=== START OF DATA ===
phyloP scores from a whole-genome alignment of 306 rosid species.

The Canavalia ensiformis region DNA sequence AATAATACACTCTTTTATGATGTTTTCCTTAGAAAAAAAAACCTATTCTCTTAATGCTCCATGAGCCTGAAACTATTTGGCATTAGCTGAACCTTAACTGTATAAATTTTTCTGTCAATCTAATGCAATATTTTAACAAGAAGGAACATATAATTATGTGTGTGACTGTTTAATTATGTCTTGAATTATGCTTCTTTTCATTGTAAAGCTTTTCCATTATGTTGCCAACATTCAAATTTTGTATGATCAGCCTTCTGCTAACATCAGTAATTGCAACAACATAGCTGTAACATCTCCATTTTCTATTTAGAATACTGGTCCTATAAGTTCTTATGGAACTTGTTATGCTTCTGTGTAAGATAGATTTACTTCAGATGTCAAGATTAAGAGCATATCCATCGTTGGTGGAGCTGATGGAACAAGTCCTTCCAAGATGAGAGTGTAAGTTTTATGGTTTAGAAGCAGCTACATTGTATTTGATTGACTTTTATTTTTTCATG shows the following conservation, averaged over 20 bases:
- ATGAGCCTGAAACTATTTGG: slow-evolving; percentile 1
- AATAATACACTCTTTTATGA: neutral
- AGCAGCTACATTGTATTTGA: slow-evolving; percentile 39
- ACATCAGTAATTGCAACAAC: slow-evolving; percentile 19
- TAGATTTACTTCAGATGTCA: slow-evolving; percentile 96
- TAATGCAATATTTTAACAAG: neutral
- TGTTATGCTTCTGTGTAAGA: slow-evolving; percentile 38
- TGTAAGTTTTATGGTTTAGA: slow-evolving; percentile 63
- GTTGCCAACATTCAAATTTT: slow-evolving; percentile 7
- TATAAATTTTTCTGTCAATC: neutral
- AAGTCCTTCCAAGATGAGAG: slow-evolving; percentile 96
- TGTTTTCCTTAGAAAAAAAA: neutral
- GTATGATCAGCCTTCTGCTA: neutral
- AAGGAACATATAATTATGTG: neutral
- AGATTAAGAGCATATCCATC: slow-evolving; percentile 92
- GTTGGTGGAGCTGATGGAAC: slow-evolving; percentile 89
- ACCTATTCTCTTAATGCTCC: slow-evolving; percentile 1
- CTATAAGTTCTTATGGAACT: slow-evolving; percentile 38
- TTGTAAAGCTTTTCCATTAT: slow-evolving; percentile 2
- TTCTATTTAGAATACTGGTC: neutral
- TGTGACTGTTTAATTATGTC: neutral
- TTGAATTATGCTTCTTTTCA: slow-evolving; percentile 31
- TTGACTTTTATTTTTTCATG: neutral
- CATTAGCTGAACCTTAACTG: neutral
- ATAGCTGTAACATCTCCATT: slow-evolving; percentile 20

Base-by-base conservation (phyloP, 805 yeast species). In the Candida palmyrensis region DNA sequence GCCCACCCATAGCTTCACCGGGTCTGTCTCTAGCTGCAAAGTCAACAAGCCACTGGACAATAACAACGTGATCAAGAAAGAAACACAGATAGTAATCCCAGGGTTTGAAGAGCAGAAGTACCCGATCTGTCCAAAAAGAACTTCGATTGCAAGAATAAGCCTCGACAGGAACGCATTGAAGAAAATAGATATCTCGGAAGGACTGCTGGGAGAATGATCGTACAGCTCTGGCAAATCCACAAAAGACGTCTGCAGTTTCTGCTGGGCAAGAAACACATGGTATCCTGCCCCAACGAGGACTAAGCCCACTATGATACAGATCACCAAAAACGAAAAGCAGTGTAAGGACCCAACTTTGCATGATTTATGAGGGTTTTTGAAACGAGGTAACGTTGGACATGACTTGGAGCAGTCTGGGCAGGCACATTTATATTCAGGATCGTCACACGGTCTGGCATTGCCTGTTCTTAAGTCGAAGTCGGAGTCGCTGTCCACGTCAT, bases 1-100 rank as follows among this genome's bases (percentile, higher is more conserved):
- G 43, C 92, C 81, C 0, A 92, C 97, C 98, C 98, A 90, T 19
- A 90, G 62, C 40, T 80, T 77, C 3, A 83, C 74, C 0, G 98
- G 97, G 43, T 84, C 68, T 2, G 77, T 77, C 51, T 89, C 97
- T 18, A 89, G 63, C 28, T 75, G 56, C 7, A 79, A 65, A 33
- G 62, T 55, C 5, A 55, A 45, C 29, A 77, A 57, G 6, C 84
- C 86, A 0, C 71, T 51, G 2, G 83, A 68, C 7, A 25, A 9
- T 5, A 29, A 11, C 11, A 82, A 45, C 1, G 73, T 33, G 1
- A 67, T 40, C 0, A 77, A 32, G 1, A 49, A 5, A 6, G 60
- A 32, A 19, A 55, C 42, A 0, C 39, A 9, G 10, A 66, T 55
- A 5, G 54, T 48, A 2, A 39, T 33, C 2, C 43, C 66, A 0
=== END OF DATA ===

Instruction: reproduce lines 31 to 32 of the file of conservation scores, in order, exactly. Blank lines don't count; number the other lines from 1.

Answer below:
- G 97, G 43, T 84, C 68, T 2, G 77, T 77, C 51, T 89, C 97
- T 18, A 89, G 63, C 28, T 75, G 56, C 7, A 79, A 65, A 33